Rabbi to lead St. Louis birthright trip


Although Rabbi John Franken of Temple Israel has been to Israel numerous times, and has lived there for three years, he is planning one trip that will be unique from all of the others: he will lead a synagogue-based birthright trip with 40 young people from the St. Louis area this winter.

“I’ve been a longtime admirer of birthright and the tremendous effects it’s had on Jewish identity and commitment,” Franken said. “I started thinking about the most effective way I can see to it that my own kids from Temple Israel and our own kids in St. Louis get the benefit of birthright. And I could think of no better idea than organizing a birthright trip myself.”

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For those who qualify, Taglit-birthright offers free round-trip airfare to Israel, and covers all all travel, lodging, and admission fees in Israel, in addition to paying for two meals each day of the 10-day trip. The trip is open to Jewish young adults, ages 18-26, who have never visited Israel on an organized peer program before.

The only costs that participants have to cover are round-trip airfare to Newark, one meal a day, spending money, and gratuity for the tour guide in Israel. In addition, applicants must pay a refundable $250 deposit, which is returned upon completion of the trip.

Rabbi Franken said this trip may be one of the first synagogue-based birthright trips that have been offered. “As far as we know, and we’ve checked it out, of the 150,000 or so young adults who have gone to Israel in the past seven years, as long as birthright has been in existence, this will be the first synagogue-based birthright trip,” he said.

“It’s a new model and it’s very exciting for us to help keep our kids connected to the Jewish community,” Franken said. “One of the exciting parts is that it’s not going to be a hodge-podge of kids from different cities, randomly thrown together. Rather, it will be a St. Louis-specific trip, so people can invite their friends and former classmates from high school and hopefully those relationships will be strengthened on the trip and carry over into their lives together in St. Louis for decades to come.”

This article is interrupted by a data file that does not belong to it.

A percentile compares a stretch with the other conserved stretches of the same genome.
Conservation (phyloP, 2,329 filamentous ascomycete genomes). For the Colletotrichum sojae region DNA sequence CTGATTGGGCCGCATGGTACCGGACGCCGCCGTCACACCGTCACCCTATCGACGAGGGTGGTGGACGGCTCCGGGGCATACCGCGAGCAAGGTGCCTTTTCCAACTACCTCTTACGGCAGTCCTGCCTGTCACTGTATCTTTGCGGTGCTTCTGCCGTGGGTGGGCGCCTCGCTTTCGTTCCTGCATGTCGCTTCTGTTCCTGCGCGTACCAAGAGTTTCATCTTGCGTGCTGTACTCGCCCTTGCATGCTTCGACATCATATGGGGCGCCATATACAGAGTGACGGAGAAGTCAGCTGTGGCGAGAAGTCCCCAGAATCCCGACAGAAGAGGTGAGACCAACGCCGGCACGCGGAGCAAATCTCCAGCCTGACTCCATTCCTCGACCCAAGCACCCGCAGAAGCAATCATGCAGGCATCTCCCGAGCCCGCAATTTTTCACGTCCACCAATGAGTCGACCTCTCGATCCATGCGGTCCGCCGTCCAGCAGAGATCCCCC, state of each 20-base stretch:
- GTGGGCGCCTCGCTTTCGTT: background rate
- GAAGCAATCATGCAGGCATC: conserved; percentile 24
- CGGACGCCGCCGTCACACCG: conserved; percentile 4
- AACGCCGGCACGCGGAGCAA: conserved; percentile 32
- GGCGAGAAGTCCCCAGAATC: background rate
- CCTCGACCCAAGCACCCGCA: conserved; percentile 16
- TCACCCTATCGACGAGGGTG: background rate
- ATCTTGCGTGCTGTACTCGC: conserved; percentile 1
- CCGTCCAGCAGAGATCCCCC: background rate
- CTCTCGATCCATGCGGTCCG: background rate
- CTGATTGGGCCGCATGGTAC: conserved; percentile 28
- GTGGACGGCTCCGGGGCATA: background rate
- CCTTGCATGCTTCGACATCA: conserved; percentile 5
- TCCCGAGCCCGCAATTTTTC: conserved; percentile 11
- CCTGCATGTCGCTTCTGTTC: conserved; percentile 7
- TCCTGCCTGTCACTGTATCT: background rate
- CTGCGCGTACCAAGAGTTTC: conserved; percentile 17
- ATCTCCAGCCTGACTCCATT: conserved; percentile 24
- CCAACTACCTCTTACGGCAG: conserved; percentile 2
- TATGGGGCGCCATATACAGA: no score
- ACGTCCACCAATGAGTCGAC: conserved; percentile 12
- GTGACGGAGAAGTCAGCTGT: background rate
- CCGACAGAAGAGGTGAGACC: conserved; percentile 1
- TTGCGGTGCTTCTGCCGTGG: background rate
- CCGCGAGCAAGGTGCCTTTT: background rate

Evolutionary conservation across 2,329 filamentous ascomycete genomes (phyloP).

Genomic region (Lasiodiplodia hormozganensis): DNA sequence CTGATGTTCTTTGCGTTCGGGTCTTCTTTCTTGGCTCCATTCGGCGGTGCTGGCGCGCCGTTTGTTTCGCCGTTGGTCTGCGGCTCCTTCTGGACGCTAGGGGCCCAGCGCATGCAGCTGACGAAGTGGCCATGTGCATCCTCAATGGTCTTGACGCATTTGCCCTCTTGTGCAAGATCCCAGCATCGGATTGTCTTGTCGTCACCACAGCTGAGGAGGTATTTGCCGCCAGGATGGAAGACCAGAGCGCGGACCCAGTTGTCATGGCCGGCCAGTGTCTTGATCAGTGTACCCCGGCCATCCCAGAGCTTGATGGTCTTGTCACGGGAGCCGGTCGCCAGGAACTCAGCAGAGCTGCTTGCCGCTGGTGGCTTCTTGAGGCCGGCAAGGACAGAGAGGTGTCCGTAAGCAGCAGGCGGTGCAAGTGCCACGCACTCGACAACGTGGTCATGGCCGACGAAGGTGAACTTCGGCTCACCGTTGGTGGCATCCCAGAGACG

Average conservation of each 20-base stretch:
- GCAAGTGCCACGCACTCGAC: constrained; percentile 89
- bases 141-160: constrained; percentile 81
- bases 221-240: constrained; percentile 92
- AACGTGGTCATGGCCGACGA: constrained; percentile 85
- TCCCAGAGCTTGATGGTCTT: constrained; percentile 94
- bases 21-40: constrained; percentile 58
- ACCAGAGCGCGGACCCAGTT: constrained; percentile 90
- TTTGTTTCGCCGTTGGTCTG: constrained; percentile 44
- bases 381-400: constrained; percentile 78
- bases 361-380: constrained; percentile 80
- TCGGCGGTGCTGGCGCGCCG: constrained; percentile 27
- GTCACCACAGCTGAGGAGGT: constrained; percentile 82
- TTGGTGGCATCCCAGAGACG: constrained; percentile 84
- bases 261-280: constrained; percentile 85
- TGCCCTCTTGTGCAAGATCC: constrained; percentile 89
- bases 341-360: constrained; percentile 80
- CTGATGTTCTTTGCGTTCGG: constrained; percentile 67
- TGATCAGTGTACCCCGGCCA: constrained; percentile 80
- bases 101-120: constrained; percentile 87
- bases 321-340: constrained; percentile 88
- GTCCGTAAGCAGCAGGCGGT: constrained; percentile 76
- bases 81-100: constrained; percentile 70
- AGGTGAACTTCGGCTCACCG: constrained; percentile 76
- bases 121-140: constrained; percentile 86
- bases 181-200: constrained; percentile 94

Franken said the trip will also have an emphasis on getting the young adults on the trip to know people of the same age group who live in Israel.

“It is called Mifgash, which means ‘meetings,'” he said. “It is going to be relatively unique, because we will have a group of Israelis along with us for the whole time, which allows people to experience Israel not just through sights and sounds, but through real relationships and interactions and narratives and friendships with our Jewish brothers who live there,” Franken said, noting that while many other birthright trips have Israelis along for three of the ten-day trip, this trip will have Israelis traveling with them for the full trip.

“When people return, they will feel connected to Israel not just emotionally and spiritually but also through relationships,” he said.

Franken said many young adults find a stronger connection to Judaism after a birthright trip. “The results are very consistently positive. People come back much more connected to Israel, much more invested in and supportive of Israel, much more connected to Jewish history, Jewish identity and Jewish peoplehood.”

Franken said that his first trip to Israel, for his bar mitzvah when he was 13, made a strong impression.

“For me, that was a very, very powerful experience and it began a bond that has continued for my life. I have been back more times than I can count. I have lived there for about every three years, and I go back generally twice a year,” he said.

Those interested in the Temple Israel/St. Louis birthright trip can visit shorashim.org/birthrightisrael or contact [email protected]. Registration is available online through the Web site, and the deadline for registration is Sept. 25.